Bonus observation from the bottom of the New York article on billionaires bemoaning Trump: billionaire Barry Sternlicht supports the thesis that the Sioux Falls Chamber of Commerce and other local leaders are posing against the outbreaks of outsider-peddled xenophobia in South Dakota, that our economic growth depends on immigration:
As a real-estate investor, Sternlicht thinks about future demographic trends, and that’s another area where Trump worries him. The president’s immigration views will hurt growth, he said, noting that the one million refugees Angela Merkel let into Germany are revitalizing the economy there. “It’s amazing; there’s no angst,” he said. “They reworking. They own soccer teams. They are in stores. That’s why Angela Merkel let them in. She needed the labor” [Michelle Celarier, “Billionaire Republicans Privately Diss Trump,” New York Magazine, 2017.10.27].
Germany’s economy is growing fastest in the places where more of those refugees have settled. The anti-immigrant neo-fascist vote in Germany’s recent election was strongest in eastern Germany, which has the fewest refugees and the weakest economy. Dang, now I get it: neo-fascists don’t want economic growth; they want votes.
The immigration surge in Europe and in Central Asia coincides with the strongest economic growth in those regions since 2011:
Migration has played an important role in meeting demands for labor, supporting trade, and encouraging foreign direct investment in countries across Europe and Central Asia, says the report. Migration also promotes the transfer of knowledge between host countries and countries of origin – increasing exposure to flows of information that can create economic benefits [World Bank, press release, 2017.10.19].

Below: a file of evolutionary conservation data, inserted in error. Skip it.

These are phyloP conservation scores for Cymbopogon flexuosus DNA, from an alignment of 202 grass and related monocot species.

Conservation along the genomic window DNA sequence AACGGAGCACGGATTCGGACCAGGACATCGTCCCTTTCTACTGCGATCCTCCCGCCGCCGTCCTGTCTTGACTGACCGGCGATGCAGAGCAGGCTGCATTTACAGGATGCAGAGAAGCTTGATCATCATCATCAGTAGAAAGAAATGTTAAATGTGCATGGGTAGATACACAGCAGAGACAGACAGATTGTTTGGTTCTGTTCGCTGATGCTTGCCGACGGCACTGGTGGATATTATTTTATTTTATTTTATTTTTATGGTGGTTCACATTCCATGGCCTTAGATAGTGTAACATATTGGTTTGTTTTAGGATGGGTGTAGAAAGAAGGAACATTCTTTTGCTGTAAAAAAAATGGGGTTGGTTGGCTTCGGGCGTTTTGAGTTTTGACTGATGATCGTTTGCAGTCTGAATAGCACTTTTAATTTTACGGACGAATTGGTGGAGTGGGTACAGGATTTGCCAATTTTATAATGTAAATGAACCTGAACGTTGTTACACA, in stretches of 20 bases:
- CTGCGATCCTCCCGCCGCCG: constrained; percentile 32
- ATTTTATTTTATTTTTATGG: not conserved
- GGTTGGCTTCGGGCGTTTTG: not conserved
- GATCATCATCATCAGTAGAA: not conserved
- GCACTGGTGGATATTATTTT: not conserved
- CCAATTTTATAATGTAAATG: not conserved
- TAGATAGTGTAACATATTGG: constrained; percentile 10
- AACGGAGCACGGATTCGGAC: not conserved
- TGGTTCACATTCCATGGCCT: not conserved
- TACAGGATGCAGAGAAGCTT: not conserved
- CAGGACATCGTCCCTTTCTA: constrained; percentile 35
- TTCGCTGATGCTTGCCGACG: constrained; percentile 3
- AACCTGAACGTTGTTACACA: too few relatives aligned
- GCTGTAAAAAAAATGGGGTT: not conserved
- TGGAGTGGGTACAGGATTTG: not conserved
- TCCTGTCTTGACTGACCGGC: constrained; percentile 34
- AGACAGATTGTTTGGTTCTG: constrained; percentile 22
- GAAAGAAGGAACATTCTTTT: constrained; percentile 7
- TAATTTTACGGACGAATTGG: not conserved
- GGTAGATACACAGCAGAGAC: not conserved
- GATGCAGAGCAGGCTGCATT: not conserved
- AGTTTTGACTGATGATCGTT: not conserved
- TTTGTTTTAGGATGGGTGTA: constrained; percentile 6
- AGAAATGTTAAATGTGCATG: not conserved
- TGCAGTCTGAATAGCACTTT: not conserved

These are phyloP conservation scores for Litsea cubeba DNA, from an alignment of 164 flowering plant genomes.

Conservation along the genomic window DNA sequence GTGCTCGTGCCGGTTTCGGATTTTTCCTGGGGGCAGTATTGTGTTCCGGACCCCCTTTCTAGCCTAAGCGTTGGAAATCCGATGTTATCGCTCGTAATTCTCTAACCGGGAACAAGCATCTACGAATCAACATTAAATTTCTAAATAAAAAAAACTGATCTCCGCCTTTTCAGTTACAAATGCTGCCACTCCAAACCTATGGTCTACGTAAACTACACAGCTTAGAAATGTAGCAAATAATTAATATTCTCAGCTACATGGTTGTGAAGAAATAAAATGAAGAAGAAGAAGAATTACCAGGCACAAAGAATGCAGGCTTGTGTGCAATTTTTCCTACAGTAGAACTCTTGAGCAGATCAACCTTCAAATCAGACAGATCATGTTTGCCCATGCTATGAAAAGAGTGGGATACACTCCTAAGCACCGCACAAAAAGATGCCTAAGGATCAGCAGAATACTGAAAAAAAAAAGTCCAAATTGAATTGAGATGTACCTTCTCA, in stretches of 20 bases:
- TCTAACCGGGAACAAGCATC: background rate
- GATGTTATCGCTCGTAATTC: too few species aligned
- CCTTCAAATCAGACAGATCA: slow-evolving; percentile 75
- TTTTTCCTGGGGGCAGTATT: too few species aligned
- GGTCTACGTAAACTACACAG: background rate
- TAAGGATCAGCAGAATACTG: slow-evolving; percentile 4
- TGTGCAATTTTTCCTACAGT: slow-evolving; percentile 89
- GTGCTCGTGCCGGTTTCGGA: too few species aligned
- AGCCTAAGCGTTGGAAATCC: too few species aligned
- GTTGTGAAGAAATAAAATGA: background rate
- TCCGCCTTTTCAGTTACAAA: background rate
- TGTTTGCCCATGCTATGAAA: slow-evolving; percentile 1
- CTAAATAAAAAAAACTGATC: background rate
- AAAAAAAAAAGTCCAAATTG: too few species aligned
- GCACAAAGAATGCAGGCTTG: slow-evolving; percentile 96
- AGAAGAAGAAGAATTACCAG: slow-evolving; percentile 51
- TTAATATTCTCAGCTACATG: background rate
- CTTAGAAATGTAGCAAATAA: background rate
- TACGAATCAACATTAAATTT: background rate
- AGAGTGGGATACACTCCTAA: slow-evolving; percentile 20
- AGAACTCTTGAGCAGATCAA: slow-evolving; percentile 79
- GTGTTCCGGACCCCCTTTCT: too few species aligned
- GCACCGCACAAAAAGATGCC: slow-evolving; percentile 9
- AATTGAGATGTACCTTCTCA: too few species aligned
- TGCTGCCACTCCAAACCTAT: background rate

This is the same argument Aberdeen economic development chief Mike Bockorny made about Brown County and South Dakota’s workforce needs back in February 2015 and that Minneapolis Fed chief Neel Kashkari made in August this year: if we’re not going to have as many babies as we used to, we need immigrants to do our jobs and keep our economy afloat. But Donald Trump is capping the refugees America will take at the lowest level since the 1980s and hamstringing immigration and immigrant business efforts at every turn.
As I said yesterday, welcoming immigrants isn’t just a liberal lullaby (and forget lullaby: sing it loudly, to wake people up to this nation’s historical greatness). It isn’t just an expression of American compassion and universal inclusiveness. It’s practical Chamber of Commerce policy: more immigrants mean more jobs and more money for everybody.